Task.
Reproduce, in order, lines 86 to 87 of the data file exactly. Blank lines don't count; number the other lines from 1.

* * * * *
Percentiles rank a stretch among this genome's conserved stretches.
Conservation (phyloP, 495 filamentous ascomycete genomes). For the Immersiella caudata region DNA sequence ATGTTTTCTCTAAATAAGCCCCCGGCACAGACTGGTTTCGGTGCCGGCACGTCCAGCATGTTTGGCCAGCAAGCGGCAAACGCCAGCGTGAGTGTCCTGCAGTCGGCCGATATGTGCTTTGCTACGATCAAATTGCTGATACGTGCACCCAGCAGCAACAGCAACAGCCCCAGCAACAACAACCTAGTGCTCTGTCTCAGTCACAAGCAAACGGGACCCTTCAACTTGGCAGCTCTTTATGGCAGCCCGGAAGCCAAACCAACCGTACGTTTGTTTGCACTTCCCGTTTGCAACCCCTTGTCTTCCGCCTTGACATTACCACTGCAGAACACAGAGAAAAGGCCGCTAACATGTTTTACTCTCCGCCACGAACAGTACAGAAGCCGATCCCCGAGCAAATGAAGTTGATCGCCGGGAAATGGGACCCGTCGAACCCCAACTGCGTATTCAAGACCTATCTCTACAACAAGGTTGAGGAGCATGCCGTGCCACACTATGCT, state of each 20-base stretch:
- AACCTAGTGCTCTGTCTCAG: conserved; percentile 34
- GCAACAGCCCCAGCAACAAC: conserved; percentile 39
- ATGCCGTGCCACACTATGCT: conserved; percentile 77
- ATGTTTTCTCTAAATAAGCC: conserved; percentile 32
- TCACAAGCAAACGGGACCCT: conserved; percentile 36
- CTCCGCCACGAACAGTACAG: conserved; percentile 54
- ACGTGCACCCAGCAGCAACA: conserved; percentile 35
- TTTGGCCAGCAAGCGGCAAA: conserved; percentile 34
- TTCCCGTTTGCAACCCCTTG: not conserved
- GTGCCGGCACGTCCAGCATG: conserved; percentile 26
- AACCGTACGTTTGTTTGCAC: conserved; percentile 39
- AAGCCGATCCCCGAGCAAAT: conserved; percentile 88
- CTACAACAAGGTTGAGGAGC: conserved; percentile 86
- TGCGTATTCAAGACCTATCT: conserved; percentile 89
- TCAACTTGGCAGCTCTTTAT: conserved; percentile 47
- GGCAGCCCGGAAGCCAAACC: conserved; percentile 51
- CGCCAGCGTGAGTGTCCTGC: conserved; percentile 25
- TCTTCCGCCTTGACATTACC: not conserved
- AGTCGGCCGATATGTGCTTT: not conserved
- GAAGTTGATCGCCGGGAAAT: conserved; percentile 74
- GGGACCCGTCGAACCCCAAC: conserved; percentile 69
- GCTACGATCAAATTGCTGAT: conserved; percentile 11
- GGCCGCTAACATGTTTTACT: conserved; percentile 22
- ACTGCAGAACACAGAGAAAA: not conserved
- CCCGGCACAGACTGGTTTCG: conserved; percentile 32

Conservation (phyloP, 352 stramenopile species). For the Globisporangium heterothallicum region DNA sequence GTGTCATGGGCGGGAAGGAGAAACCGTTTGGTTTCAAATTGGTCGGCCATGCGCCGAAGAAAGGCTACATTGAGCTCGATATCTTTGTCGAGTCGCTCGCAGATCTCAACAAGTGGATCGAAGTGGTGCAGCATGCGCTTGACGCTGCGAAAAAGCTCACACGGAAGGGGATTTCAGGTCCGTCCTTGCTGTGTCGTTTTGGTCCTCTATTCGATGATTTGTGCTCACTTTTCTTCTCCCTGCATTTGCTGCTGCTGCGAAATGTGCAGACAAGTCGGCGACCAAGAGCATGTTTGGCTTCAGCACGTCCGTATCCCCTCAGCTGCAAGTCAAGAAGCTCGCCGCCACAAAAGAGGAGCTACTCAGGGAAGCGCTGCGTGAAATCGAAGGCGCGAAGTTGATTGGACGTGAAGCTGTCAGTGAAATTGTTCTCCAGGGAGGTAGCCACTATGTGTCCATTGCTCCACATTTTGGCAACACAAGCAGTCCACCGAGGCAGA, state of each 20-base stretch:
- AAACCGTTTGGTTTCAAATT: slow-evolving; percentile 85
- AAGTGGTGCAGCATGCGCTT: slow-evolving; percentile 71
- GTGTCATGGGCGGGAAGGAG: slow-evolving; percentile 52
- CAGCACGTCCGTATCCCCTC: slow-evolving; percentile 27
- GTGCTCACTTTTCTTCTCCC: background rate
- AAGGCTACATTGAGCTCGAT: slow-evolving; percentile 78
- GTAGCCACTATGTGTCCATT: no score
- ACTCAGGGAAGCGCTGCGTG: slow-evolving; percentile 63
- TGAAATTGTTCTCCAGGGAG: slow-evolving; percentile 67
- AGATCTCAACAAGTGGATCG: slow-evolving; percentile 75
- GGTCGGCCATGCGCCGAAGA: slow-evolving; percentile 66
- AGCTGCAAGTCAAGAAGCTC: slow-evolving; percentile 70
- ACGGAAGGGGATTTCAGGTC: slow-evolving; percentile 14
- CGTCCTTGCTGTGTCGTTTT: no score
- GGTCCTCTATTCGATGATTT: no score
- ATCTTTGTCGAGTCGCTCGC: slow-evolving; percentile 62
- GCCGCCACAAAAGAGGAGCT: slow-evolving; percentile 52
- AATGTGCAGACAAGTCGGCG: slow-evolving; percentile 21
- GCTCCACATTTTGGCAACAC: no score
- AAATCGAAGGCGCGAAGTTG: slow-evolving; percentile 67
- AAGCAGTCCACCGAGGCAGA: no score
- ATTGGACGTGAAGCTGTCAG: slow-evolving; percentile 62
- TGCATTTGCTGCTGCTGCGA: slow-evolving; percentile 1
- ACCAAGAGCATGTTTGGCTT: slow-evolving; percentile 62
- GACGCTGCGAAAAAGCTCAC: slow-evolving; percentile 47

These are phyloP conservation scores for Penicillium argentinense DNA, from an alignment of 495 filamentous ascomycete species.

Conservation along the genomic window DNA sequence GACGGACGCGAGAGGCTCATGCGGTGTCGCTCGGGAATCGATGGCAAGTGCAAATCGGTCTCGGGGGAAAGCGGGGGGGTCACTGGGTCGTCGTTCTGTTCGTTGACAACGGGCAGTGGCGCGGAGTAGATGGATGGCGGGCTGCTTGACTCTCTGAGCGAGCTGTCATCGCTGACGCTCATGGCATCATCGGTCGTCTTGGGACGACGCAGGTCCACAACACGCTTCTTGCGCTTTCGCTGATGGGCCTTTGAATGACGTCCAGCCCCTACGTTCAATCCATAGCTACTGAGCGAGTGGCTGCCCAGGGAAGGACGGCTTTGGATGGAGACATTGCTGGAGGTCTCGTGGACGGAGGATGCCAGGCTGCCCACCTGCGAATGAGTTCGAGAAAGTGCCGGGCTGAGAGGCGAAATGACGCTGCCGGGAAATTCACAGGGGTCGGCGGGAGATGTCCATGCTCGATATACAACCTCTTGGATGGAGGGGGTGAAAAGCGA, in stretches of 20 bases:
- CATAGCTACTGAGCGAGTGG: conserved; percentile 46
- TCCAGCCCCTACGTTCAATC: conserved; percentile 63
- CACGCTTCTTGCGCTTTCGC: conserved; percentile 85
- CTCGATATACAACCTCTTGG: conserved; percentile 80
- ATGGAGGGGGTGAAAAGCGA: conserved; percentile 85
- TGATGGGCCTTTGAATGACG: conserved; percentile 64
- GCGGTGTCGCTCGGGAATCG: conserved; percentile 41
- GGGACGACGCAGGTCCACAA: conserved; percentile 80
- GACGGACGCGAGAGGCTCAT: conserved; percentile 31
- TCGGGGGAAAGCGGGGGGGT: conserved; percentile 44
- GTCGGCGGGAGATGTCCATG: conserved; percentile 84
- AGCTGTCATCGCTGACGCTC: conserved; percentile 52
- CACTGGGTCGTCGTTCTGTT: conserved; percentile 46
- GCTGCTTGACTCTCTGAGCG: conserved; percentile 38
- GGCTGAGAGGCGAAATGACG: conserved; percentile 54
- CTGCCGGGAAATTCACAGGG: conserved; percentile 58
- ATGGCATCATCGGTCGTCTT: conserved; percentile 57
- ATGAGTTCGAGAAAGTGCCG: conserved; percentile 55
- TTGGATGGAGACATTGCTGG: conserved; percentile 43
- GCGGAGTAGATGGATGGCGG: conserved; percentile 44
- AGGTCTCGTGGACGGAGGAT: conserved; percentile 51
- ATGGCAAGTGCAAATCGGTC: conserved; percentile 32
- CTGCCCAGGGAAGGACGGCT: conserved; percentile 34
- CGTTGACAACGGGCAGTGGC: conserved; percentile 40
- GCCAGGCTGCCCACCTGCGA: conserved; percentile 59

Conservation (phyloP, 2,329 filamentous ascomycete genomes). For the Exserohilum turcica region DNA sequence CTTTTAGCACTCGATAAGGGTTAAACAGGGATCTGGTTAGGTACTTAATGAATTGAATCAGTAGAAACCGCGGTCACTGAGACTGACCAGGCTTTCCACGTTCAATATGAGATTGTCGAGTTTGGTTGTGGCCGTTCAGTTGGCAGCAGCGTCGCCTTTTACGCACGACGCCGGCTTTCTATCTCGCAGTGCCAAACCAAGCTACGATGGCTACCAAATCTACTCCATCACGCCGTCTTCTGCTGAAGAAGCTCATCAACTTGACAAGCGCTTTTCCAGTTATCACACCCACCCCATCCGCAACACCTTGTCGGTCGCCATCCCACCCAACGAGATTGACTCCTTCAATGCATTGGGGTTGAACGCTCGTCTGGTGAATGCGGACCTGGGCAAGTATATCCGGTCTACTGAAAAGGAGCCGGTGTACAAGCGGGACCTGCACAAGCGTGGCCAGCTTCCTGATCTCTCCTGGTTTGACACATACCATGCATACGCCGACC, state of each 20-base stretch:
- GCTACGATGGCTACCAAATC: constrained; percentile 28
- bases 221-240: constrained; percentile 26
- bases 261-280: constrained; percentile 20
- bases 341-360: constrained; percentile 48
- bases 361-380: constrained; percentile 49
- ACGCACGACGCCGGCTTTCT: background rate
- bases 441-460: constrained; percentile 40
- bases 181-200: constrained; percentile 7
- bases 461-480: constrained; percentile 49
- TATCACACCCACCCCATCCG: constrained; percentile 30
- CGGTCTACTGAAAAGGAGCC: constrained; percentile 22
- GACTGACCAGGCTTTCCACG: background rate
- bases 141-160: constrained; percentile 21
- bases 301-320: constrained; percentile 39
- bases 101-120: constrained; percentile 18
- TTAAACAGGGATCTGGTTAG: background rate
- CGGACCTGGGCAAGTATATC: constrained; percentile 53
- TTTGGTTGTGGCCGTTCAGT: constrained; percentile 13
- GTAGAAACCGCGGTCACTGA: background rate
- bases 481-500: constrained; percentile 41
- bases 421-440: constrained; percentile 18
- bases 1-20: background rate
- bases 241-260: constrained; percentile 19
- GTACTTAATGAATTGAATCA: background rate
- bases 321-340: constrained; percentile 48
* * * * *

- bases 361-380: constrained; percentile 49
- ACGCACGACGCCGGCTTTCT: background rate